Texas is watching this legislative session to see whether our legislature will insure that the tyranny in the name of COVID that Texans endured this last year will never again be repeated in Texas.
Texans do not believe the big lie perpetrated by the establishment that dictatorial power saves lives during a pandemic. We know that dictatorial command and control destroys lives and livelihoods and it kills people. We know that freedom provides Texans the flexibility to adapt to what nature throws us. Freedom allows us to take the risks we want in light of our own circumstances, life goals, and risk tolerances and it allows us all to maximize the happiness for ourselves and our families.
We want our government to surge resources where they are needed during a disaster and to provide information to us so that we can make decisions for our families that we think will best help them survive and thrive.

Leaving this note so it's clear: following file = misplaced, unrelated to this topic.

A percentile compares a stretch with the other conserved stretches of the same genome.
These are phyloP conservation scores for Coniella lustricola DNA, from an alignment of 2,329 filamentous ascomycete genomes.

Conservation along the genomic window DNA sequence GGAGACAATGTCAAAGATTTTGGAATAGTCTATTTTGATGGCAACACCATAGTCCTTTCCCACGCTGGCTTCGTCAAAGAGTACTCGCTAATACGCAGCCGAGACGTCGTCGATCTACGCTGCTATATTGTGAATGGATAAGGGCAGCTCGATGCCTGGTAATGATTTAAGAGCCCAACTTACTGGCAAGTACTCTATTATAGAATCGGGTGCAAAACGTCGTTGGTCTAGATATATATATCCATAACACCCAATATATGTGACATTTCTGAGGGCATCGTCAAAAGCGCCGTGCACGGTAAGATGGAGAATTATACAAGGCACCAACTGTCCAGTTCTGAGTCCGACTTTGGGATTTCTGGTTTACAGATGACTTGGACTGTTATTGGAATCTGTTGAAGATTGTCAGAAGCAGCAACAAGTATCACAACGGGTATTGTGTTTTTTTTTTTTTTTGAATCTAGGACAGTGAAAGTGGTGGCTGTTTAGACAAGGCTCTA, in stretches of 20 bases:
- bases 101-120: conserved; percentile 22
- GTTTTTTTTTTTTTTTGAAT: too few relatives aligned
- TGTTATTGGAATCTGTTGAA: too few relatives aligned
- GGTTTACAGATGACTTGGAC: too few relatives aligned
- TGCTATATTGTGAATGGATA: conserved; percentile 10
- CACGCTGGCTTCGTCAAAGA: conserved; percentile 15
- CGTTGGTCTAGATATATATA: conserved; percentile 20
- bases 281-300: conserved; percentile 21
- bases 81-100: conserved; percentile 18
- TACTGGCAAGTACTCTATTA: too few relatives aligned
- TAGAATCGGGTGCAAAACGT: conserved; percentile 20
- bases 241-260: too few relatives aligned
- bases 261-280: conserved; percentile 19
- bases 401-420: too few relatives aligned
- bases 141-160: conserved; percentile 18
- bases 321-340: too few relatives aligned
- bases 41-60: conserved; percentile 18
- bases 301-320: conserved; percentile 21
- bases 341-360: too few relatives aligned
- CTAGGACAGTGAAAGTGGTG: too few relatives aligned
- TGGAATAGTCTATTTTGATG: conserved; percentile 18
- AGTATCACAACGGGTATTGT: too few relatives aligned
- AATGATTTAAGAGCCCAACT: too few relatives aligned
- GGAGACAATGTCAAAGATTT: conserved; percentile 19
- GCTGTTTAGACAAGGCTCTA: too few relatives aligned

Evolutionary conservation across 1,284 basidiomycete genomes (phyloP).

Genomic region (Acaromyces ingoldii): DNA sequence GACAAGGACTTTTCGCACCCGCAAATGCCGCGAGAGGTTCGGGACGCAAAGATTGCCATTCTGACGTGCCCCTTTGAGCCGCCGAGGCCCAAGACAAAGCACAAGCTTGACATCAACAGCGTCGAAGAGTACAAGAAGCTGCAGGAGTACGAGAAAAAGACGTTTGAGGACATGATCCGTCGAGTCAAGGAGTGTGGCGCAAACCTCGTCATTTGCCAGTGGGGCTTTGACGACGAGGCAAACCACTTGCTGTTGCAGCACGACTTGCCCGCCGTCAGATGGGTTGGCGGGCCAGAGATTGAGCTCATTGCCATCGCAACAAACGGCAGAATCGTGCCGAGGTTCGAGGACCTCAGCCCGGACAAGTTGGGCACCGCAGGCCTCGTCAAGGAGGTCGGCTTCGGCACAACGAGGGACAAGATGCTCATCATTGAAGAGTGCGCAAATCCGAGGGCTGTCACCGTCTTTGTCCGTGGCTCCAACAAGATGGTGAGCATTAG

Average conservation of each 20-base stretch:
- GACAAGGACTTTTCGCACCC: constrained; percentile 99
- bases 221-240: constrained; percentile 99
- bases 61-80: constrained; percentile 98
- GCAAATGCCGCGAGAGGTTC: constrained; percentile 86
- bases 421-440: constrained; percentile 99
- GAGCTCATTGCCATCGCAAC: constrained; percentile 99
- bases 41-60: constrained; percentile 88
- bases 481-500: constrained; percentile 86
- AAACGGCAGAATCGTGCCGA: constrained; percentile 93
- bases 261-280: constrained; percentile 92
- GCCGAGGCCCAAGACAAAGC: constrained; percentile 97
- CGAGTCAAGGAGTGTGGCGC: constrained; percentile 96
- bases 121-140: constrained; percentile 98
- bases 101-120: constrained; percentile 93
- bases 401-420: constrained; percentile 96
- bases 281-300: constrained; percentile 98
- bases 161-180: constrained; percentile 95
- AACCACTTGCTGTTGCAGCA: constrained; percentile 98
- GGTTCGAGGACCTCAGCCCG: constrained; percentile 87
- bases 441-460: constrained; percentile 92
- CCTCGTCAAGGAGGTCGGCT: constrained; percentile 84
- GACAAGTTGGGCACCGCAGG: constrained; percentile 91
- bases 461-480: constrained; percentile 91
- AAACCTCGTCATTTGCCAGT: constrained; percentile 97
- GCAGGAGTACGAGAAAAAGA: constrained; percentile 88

We recognize that the Texas Constitution does not allow dictatorial action during emergencies. We understand – as the framers of the Texas Bill of Rights understood -- that if bad actors in government think they can gain complete control of us during emergencies, they will manufacture emergencies to get that control.
If there is a watchword for where we go in the future, it has to be, “A government’s GOT to know its limitations.”
We know that the Texas Bill of Rights is a list of limitations on government power during an emergency. We liked the first sentence written by the Texas Supreme Court on those limitations as COVID progressed, “The Constitution is not suspended when the government declares a state of disaster.” But we were disgusted when that very court has used procedural dodges to allow the executive branch at multiple levels to violate numerous provisions of the Texas Bill of Rights during this last year.
So, how are we supposed to fix this for the future? The legislative answer lies primarily in what we do about modifying the statute called the Texas Disaster Act (Chapter 418 of the Texas Government Code), which the executives in Texas at the state, county, and municipal levels claimed was a delegation of power to them by the legislature during a disaster.